The Horus Heresy

    • 4.3 • 95 Ratings
    • £5.49
    • £5.49

Publisher Description

A Great War is coming, and it will engulf the Imperium of Man. The Space Marines of the Alpha Legion, the last and most secretive of all the Astartes brotherhoods, arrive on a heathen world to support the Imperial Army in a pacification campaign against strange and uncanny forces. But what drives the Alpha Legion? Can they be trusted, and what side will they choose when the Great War begins? Loyalties are put to the test, and the cunning schemes of an alien intelligence revealed, as the fate of mankind hangs in the balance.

Sci-Fi & Fantasy
24 April
Black Library

Customer Reviews

AVBill ,

A good read!

I really enjoyed this HH novel - it's the first one I've read in the series that tells the story from an entirely human viewpoint, keeping the Astartes at a distance. The protagonists are easier to relate to, but their colourful traits and weaknesses have the side effect of making the Alpha Legion appear like giant cardboard cutouts in contrast. What's more, the Space Marines came across as rather ridiculous in the contrived way that the eight-foot tall giants in massive power armour can sneak about undetected... Not to mention out-stealth the Lucifer Blacks! Still, it's a good read and I recommend it. I particularly liked John Grammaticus' character (who for some reason I pictured George Clooney in the role!), who for an 'immortal' came across to me as the most human of all.

Kahuna382000 ,

A poor instalment to a great series.

First off, I am a fan of Dan Abnett. I like his books. I enjoy them. But this was a poor instalment to the Horus Heresy series. It's problem is simple, it doesn't fit the tone of the series.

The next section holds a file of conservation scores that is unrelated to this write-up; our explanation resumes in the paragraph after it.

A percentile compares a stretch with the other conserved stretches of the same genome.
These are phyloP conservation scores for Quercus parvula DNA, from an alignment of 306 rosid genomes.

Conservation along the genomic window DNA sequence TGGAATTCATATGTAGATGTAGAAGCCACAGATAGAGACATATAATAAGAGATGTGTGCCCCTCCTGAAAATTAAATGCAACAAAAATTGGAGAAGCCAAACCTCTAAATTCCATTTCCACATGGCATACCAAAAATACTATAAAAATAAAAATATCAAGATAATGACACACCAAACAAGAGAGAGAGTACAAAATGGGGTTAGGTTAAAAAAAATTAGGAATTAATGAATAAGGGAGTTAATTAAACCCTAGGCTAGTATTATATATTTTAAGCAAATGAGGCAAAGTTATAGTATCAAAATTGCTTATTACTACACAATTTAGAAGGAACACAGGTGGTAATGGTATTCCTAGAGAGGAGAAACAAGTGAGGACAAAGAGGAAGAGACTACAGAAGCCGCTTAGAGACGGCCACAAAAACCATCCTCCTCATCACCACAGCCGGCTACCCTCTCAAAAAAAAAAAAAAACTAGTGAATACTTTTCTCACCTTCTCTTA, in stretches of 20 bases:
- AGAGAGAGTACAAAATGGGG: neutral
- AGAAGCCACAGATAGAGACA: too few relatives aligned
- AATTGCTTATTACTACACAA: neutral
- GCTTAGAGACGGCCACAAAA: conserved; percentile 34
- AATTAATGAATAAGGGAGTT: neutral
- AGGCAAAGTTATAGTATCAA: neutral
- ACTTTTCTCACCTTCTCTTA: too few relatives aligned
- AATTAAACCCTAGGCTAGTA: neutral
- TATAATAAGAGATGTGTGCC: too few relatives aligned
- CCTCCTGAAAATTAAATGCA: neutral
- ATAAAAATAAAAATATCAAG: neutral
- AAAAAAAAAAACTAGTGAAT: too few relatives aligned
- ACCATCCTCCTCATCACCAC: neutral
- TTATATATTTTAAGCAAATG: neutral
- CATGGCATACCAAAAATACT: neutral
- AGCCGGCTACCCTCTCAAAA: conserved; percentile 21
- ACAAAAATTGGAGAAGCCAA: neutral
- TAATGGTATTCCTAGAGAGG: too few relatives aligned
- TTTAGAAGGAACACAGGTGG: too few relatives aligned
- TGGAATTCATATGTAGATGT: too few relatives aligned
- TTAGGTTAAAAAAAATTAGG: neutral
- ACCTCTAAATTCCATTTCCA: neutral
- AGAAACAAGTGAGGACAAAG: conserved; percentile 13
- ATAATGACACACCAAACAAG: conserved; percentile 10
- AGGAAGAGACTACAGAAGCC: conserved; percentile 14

You have the Alpha legion. Astartes, genetically engineered to be the finest warriors in the galaxy. Dwarfing normal humans and installing a mixture of awe and fear. That is a common theme in the series. Ships crew, remembrancers and soldiers alike all cowed by the sheer majesty of the Astartes. In this one however, you have men talk back to; and even argue with them. Including the Primarch of the Alpha Legion.

Primarchs are previously described as being more than human. Even veteran captains of their Legions are struck in awe by them. Oft unable to form coherent sentences as they are struck with awe. But in this book (spoiler alert) you have a normal man openly arguing with a Primarch and even threatening him! Just does not fit.

Not only that, but the author in his attempt to set the human regiments apart and make them special; has only succeeded in annoyance and confusion. Instead of simple to understand captains and sergeants. You have Hetmans and Bashaws and Uxors. None of which make any sense to me after the book. A bit of 'dumming down' would have been nice here so I didn't have to constantly rack my brains.

In the 41st Millenium, the Imperial Cult is the religion of the Imperium. Phrases like "Emperor protect" are commonplace. In the 31st Millenium however, the Emperor is spreading his Imperial Truth, that there are no Gods. So phrases like "Emperor protect" are entirely out of place. So are the prayers constantly offered by the Imperials of the book.

It's these glaring problems that ruined this book for me.

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